In April, President Trump signed an executive order calling on the Interior Department to review dozens of national monument designations stretching all the way back to 1996. Referring to the “massive federal land grab” of his predecessors, Trump said, “It never should have happened. I am signing this order to end abuses and return control to the people.”
Four months later, Interior Secretary Ryan Zinke has completed the review and decided that none of the 27 national monuments under consideration should be eliminated. He will recommend a “handful” of boundary changes to President Trump, he told the AP, but did not provide specifics. Nor did he comment on one of the most controversial issues surrounding federal monuments — the possibility that they’ll be opened up to oil and gas exploration.
When Trump ordered the review in April, it marked an unprecedented challenge to the 1906 Antiquities Act. No other president had ever moved to eliminate the designation, which provides lands with federal protection based on grandeur, history, and vulnerability.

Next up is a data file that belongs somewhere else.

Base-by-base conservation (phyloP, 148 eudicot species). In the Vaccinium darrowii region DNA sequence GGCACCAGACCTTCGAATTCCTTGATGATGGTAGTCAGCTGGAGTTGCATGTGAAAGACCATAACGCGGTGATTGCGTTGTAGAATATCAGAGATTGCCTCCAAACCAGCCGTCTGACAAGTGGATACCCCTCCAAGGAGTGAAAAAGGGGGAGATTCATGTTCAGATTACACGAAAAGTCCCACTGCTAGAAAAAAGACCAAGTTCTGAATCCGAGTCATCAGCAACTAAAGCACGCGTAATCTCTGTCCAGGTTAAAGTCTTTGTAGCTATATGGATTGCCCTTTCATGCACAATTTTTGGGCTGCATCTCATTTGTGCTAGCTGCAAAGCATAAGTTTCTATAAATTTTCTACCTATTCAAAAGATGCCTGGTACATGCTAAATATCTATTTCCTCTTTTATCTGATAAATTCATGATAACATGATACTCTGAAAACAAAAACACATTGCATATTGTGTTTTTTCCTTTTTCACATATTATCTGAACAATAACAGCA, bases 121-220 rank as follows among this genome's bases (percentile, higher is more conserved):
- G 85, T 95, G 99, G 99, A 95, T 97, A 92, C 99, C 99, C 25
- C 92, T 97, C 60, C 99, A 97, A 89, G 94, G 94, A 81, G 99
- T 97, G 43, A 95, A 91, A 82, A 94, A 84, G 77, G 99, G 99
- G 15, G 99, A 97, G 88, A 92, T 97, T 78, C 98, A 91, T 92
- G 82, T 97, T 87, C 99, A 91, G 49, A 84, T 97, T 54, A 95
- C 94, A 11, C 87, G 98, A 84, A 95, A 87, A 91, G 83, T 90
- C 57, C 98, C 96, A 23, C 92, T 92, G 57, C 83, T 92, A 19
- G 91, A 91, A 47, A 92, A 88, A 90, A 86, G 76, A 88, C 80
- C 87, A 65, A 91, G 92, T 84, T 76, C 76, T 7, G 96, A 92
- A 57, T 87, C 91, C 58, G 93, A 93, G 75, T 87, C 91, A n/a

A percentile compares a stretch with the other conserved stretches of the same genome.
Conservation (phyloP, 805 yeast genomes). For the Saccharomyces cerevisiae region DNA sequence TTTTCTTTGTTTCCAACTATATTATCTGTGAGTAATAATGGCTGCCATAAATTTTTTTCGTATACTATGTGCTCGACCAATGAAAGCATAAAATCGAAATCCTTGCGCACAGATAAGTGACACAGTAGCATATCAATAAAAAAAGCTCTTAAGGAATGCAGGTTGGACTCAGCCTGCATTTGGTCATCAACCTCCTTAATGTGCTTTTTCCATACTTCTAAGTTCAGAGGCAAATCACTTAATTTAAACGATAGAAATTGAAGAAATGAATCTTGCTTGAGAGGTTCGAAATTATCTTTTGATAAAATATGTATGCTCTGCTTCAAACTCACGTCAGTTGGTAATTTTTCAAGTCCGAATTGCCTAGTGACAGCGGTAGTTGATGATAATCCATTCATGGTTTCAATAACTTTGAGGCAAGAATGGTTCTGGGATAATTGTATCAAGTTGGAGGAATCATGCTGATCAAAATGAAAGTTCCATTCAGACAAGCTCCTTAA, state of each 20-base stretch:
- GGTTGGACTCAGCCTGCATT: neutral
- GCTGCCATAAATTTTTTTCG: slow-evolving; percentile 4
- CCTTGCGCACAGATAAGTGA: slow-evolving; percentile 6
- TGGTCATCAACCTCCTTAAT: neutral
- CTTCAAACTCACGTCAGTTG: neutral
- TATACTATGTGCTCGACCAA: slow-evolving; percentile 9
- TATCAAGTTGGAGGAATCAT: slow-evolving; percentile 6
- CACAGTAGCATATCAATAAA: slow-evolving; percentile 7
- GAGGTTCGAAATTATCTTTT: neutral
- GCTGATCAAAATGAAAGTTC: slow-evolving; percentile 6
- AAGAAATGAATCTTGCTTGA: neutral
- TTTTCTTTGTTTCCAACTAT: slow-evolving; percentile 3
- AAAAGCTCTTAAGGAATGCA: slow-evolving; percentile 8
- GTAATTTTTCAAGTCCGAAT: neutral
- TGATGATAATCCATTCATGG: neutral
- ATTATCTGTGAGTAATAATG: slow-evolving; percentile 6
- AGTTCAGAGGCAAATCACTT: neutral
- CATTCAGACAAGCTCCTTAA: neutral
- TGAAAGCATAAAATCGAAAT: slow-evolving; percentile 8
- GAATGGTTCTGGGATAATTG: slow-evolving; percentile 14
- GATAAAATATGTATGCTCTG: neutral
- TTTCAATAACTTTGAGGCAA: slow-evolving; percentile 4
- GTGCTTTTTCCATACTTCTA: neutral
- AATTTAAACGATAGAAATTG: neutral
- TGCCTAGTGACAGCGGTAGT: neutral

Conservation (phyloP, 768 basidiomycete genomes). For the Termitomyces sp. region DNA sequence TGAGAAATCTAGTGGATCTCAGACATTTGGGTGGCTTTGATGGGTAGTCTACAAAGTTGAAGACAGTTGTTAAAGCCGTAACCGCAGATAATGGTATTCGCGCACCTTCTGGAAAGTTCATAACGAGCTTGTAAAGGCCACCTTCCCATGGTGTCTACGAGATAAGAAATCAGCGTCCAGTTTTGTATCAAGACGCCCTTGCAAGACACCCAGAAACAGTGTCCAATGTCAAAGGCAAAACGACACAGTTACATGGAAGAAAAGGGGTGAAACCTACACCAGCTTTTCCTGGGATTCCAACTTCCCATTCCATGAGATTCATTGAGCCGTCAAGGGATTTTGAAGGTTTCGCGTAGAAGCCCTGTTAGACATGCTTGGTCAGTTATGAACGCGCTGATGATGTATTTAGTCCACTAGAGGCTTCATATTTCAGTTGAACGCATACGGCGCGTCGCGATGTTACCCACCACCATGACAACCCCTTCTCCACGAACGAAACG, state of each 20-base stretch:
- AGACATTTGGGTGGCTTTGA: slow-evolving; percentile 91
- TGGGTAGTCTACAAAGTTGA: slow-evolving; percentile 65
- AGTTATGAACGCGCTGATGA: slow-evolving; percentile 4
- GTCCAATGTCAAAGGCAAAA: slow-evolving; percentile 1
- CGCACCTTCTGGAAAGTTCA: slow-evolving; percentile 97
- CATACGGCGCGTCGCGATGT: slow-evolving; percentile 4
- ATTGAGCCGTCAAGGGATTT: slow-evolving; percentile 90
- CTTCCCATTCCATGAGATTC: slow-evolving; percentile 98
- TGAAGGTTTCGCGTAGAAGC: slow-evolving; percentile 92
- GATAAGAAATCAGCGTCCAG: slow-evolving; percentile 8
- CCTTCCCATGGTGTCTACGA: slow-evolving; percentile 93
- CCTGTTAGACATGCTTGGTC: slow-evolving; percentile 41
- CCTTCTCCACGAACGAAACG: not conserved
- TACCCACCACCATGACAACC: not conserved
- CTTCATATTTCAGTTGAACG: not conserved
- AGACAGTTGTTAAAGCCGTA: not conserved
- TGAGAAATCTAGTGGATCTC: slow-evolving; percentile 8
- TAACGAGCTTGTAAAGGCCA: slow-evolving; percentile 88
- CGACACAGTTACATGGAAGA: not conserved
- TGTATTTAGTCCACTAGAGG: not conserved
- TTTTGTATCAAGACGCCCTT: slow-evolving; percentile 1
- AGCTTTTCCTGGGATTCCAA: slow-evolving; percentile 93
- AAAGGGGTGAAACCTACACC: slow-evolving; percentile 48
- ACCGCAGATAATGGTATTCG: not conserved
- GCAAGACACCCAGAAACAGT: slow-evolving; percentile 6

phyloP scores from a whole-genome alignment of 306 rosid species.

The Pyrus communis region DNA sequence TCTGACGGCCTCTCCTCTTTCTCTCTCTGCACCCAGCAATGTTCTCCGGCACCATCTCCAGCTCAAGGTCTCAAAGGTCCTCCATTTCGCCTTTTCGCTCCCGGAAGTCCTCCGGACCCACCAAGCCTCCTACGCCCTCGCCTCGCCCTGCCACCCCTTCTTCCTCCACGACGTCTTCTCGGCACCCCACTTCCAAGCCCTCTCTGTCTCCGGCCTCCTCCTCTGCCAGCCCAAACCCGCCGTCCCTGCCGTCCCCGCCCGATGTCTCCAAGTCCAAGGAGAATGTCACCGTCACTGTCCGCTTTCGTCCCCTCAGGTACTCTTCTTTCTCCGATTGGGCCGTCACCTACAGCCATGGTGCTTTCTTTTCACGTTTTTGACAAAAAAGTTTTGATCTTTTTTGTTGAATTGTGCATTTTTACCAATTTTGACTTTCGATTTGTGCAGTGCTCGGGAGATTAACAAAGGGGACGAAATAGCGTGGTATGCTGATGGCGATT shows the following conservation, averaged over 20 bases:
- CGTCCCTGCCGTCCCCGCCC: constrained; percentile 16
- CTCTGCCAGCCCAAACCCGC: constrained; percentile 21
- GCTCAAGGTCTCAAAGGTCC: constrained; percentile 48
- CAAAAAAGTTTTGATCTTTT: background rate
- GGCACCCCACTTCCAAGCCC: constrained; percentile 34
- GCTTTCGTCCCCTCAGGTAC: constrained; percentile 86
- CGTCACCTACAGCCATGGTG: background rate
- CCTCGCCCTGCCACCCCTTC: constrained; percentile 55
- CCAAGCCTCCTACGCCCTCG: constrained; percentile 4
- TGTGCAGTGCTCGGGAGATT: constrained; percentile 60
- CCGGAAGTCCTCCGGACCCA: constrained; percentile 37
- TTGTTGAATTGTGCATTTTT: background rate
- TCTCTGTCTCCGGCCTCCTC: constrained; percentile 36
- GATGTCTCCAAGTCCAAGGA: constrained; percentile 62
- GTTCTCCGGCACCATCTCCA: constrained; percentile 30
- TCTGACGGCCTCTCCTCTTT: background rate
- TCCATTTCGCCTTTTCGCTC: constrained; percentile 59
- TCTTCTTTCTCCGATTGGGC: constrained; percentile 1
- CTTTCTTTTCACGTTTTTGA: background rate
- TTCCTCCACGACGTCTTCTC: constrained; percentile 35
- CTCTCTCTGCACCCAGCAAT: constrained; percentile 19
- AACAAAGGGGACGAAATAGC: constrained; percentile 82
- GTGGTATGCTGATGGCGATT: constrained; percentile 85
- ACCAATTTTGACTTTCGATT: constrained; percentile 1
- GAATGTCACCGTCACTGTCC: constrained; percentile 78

Republicans became especially agitated about the issue during the Obama presidency. And nowhere was it as big an irritant as it was in Utah, home to Obama’s Bear’s Ears National Monument and President Clinton’s Grand Staircase-Escalante National Monument. On the day after Trump’s inauguration, Utah’s entire congressional delegation asked him to abolish Bear’s Ears, a 1.35 million-acre monument on sacred tribal land that Obama designated in his last days in office.
While that call was not heeded and that’s a clear victory for tribal leaders and conservationists, Zinke’s suggestion that a “handful” of changes may be coming has some worried.
Randi Spivak, public lands director for the Center for Biological Diversity, remains skeptical about the Trump administration. “Zinke’s sham review was rigged from the beginning to open up more public lands to fossil fuel, mining and timber industries,” she told the Washington Post. “He and Trump will not be allowed to rob Americans of their public lands.”
Meanwhile, Mike Noel, a lawmaker in Utah, told the Times that he’s still hopeful the state will regain control of some of the land within its national monuments, a “victory” for the state. “When you turn the management over to the tree-huggers, the bird and bunny lovers and the rock lickers, you turn your heritage over,” he said.